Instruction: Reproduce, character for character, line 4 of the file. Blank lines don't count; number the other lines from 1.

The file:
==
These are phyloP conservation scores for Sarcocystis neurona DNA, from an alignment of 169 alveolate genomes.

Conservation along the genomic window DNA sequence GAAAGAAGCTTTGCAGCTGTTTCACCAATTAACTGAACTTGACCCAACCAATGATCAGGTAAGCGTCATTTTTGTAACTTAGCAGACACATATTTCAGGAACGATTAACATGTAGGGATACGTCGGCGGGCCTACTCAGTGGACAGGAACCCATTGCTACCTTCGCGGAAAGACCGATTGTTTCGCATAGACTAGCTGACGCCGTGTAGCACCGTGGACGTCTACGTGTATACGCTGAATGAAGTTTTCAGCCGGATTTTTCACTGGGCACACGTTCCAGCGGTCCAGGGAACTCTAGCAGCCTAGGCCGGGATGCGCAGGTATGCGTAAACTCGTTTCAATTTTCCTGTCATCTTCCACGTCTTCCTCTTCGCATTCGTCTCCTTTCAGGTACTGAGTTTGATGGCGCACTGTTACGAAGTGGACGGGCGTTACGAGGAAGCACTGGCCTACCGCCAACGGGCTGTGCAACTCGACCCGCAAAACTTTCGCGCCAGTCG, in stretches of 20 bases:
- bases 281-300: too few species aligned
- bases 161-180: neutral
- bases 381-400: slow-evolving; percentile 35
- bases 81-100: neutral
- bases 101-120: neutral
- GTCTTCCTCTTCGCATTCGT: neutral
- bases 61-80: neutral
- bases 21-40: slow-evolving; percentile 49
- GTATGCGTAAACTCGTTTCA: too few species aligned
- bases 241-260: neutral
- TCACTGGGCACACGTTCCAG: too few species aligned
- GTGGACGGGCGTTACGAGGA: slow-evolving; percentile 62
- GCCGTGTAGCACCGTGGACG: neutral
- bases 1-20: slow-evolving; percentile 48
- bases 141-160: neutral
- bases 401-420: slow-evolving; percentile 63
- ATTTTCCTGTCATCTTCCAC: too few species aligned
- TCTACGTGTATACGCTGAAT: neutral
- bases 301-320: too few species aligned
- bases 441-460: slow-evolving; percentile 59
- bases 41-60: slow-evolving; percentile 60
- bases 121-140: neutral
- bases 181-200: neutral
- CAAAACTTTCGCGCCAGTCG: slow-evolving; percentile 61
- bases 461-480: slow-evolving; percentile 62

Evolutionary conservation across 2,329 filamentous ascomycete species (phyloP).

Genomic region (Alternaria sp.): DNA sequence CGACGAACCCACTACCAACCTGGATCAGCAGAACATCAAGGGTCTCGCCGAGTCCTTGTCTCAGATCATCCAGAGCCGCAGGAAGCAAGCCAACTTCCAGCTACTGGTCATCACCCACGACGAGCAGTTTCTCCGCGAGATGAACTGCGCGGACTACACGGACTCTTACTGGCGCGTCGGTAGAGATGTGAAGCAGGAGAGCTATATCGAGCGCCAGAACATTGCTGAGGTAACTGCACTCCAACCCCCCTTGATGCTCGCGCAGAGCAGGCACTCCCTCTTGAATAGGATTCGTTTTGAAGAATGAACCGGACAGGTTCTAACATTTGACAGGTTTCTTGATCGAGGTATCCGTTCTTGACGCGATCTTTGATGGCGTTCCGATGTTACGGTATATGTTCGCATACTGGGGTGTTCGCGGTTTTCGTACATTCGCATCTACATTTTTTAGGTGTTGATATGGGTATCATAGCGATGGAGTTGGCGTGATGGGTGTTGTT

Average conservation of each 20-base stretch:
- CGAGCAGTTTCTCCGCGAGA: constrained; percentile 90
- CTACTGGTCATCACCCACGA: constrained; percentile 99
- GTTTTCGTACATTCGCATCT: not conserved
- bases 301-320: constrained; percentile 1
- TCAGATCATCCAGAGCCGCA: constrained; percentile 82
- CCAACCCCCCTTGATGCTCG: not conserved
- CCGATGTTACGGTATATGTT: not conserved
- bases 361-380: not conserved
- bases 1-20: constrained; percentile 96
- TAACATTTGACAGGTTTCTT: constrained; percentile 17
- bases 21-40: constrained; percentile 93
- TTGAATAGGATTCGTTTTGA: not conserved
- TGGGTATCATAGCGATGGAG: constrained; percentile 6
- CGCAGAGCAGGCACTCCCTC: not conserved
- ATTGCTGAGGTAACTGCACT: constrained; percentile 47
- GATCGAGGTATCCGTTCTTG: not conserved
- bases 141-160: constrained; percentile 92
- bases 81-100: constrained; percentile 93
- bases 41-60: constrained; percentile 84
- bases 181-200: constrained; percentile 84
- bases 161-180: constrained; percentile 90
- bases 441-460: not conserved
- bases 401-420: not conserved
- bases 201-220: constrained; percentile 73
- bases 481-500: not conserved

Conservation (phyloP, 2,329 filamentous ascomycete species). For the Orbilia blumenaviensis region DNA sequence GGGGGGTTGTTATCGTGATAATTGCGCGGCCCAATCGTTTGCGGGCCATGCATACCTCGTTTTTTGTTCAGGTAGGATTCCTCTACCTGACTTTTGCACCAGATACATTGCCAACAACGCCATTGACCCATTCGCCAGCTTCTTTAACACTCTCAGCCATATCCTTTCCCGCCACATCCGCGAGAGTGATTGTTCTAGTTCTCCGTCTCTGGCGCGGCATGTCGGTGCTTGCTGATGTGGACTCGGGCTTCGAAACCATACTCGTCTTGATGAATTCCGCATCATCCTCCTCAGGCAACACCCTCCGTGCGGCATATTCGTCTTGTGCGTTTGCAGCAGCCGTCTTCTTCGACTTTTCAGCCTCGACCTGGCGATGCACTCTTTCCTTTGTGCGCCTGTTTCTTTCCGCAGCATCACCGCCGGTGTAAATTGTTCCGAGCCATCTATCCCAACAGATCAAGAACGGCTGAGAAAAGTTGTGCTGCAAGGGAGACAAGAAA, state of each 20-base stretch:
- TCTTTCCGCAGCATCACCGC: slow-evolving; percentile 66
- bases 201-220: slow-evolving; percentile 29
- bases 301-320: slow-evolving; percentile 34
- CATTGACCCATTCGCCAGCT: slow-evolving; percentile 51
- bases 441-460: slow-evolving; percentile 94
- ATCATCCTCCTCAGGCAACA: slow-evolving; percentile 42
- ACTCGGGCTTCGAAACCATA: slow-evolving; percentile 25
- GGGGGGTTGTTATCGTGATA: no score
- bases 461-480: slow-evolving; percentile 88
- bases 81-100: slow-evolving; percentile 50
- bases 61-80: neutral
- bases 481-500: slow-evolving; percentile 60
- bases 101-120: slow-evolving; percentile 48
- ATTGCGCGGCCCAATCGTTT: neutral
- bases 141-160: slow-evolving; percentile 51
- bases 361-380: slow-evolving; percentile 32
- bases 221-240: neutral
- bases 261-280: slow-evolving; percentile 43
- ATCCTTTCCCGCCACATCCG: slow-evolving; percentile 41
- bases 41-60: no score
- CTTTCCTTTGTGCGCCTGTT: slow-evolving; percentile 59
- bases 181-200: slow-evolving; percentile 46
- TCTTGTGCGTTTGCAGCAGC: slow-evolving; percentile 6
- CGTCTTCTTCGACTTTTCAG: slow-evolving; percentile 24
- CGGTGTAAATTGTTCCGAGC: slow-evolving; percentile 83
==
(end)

- bases 161-180: neutral